When I was pregnant with my firstborn, I participated in a leadership exercise for a board I served on. Each of us was asked to review a long list of qualities, like family, responsibility, dependability, independence, and on and on. From this list, which contained like 50-odd words, we were to circle the two we value the most. Not an easy task for anyone. How could anyone limit their core values to just two?
I circled “learning” and “nature” after taking time to reflect upon what I valued my whole life leading up to this moment and what I wanted to continue to uphold. Being the English major that I am, I took wide, generous interpretations of the qualities. Nature was the environment, home, a source of place in my life, a source of nourishment, and a love of nature that connected me to my family and the family that I was creating with my spouse. Learning encompassed more than education or attendance in a classroom. I was learning all the time: and at that time, learning how to run a small business, how to become a mother, among the various big and small tasks that are asked of adults. Of course, I valued my time in school – I’ve always loved school, but learning is a daily practice, whether it is learning a new hobby or developing a long interest. I was also, in that same moment, learning how a group of people came together in support of their community, actively seeking ways to improve the quality of life for all who called Kalispell home.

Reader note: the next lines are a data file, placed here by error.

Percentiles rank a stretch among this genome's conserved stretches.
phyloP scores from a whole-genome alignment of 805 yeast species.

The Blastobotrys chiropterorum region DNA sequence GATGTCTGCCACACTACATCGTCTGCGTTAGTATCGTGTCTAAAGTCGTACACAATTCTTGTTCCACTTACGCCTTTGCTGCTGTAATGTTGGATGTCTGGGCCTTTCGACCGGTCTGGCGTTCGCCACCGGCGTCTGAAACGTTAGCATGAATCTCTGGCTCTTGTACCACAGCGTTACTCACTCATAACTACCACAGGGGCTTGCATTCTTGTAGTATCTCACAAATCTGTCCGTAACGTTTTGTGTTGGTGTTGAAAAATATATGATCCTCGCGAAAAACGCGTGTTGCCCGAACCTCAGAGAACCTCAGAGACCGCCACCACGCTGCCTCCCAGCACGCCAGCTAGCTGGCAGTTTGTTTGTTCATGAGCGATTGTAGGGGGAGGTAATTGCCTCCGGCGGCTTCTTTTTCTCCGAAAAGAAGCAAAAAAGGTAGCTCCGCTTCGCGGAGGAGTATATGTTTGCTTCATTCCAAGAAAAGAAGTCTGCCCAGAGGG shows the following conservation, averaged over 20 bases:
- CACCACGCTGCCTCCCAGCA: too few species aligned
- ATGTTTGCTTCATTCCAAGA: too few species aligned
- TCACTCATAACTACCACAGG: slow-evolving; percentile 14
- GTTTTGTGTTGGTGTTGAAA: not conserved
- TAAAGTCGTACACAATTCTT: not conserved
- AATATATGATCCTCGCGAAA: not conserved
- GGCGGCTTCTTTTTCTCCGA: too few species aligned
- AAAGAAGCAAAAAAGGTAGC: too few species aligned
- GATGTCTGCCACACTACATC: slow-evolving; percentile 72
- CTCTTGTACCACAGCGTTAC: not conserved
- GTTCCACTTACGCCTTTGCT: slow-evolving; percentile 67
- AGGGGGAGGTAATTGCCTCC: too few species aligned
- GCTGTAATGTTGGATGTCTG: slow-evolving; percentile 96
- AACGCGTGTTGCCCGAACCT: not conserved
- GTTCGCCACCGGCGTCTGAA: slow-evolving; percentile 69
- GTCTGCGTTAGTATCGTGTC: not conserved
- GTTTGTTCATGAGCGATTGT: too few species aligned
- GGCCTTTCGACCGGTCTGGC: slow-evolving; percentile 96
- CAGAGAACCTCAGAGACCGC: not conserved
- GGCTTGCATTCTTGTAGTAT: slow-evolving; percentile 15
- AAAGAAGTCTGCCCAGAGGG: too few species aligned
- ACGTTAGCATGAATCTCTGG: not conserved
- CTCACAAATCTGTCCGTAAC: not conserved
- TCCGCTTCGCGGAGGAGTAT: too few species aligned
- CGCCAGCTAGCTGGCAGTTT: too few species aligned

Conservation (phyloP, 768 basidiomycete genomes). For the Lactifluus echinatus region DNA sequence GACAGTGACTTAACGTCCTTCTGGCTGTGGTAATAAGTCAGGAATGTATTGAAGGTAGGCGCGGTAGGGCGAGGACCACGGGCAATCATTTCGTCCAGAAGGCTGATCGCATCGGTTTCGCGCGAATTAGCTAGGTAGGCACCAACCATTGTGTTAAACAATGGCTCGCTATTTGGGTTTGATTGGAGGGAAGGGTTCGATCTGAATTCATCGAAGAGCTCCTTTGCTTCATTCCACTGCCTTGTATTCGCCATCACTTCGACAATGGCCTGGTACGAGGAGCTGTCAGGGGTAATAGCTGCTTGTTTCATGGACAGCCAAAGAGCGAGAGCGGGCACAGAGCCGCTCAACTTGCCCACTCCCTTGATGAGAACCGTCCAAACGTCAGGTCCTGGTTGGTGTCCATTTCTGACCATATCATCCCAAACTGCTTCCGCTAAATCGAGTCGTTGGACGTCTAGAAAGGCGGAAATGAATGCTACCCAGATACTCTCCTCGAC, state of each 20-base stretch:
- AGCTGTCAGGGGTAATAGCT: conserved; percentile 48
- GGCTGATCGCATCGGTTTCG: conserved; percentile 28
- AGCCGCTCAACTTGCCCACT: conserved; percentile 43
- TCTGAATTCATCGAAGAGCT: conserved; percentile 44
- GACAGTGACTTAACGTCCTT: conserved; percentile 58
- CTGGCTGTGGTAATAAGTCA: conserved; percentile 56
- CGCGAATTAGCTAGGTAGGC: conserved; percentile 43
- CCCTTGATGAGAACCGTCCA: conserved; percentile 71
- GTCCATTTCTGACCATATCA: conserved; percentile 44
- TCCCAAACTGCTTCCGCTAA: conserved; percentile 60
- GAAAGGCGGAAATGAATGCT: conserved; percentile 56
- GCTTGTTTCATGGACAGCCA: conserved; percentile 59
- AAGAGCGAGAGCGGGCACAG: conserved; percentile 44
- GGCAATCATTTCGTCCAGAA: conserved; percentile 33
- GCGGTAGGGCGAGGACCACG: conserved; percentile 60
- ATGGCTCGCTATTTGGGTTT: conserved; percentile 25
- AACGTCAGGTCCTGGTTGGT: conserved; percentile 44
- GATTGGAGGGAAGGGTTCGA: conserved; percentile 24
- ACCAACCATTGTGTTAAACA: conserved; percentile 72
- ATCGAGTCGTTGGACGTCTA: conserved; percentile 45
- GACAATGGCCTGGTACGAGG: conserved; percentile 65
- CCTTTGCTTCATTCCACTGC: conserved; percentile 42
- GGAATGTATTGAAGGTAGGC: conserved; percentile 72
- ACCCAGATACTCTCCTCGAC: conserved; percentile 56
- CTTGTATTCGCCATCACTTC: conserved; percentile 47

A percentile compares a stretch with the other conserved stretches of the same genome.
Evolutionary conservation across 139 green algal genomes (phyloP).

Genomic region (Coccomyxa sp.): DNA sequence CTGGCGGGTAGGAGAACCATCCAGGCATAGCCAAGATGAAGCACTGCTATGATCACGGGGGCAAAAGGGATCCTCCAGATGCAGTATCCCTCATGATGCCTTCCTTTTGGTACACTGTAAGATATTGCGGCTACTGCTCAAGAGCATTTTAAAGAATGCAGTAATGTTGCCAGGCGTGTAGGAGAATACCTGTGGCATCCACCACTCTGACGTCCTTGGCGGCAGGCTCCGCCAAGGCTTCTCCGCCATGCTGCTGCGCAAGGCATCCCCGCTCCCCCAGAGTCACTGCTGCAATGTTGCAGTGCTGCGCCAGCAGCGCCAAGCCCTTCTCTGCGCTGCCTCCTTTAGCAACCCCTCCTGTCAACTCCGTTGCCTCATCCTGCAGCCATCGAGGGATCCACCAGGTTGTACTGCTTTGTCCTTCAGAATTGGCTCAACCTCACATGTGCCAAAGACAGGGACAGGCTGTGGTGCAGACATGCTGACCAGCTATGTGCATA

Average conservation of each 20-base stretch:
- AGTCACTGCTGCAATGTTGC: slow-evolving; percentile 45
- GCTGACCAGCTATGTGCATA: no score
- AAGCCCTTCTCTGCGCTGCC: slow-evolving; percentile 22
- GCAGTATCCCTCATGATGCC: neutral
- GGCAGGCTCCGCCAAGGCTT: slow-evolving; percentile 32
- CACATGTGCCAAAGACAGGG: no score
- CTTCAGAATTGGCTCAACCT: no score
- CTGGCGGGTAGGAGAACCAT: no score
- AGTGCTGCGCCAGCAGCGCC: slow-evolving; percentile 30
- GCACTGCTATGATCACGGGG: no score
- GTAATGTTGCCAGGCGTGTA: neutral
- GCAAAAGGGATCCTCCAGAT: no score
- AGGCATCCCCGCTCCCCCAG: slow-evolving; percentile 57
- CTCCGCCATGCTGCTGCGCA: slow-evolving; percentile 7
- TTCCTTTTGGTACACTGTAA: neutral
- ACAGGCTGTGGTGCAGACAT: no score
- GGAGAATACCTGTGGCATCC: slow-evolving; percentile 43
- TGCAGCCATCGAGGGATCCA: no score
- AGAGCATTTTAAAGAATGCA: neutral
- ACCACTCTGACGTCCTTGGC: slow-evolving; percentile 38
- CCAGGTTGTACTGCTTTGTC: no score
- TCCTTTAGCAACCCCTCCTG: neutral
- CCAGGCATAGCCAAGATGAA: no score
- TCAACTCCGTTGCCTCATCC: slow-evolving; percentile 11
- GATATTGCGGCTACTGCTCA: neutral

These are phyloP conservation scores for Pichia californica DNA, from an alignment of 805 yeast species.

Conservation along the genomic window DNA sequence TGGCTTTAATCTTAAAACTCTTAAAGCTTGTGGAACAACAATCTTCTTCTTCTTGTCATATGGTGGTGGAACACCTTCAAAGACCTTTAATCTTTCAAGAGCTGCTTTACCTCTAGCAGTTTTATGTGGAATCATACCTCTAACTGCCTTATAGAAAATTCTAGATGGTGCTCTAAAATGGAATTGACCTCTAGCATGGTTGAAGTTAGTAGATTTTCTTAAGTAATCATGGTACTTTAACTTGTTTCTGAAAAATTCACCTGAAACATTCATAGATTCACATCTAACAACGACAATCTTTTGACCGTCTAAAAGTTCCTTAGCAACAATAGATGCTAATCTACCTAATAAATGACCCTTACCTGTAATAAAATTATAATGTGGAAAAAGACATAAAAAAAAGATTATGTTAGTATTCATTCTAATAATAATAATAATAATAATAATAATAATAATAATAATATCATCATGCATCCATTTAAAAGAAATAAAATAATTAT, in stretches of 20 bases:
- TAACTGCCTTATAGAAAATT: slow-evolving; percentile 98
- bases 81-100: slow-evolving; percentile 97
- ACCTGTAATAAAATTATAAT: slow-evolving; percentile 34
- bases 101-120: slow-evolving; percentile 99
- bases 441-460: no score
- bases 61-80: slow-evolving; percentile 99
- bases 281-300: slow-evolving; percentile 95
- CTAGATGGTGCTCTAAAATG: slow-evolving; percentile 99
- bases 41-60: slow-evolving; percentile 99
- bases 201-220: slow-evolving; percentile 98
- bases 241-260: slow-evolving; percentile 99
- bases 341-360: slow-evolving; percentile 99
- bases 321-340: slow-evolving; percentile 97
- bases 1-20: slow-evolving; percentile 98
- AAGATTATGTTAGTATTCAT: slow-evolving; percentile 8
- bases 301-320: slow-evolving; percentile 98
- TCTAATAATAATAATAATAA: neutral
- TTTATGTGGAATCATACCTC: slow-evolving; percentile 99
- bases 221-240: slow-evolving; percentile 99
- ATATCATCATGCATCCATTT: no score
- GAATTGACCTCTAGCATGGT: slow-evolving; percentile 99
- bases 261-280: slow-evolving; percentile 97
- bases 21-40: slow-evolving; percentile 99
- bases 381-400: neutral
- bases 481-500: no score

Learning is, however, deeply connected to education. For most people, our longest-lasting learning opportunities are through school and the types of education we seek after we complete high school. My parents placed great value on how my brother and I performed in school. And while grades and participation were very important, it was also a place that deserved our respect and attention. It was at school where we played sports, made friends, and figured out how to navigate relationships, deadlines, and all the other stuff of life that transpires between teachers and students during the school day. Growing up in a rural, blue-collar town, school was also the one place where many of my classmates felt safe, fed, and nurtured.
Strong schools make strong communities, and a shared appreciation and dedication by an entire community go a long way to ensuring that students can thrive, no matter where education may fall on their core value lists. Kalispell Public Schools are once again on the ballot and they need taxpayer funds to support the wide range of learning environments, from elementary schools to high schools. Both levies will support essential school operations. Voters haven’t approved a levy for the high school in 16 years and, without financial support, students begin to suffer. As the fastest-growing county in the state of Montana, it’s time for Kalispell voters to approve the two levies on the May 2 ballot.
Our students and educators are invaluable. Show your support by voting for the school levies.
Maggie Doherty is a writer and book reviewer who lives in Kalispell with her family.
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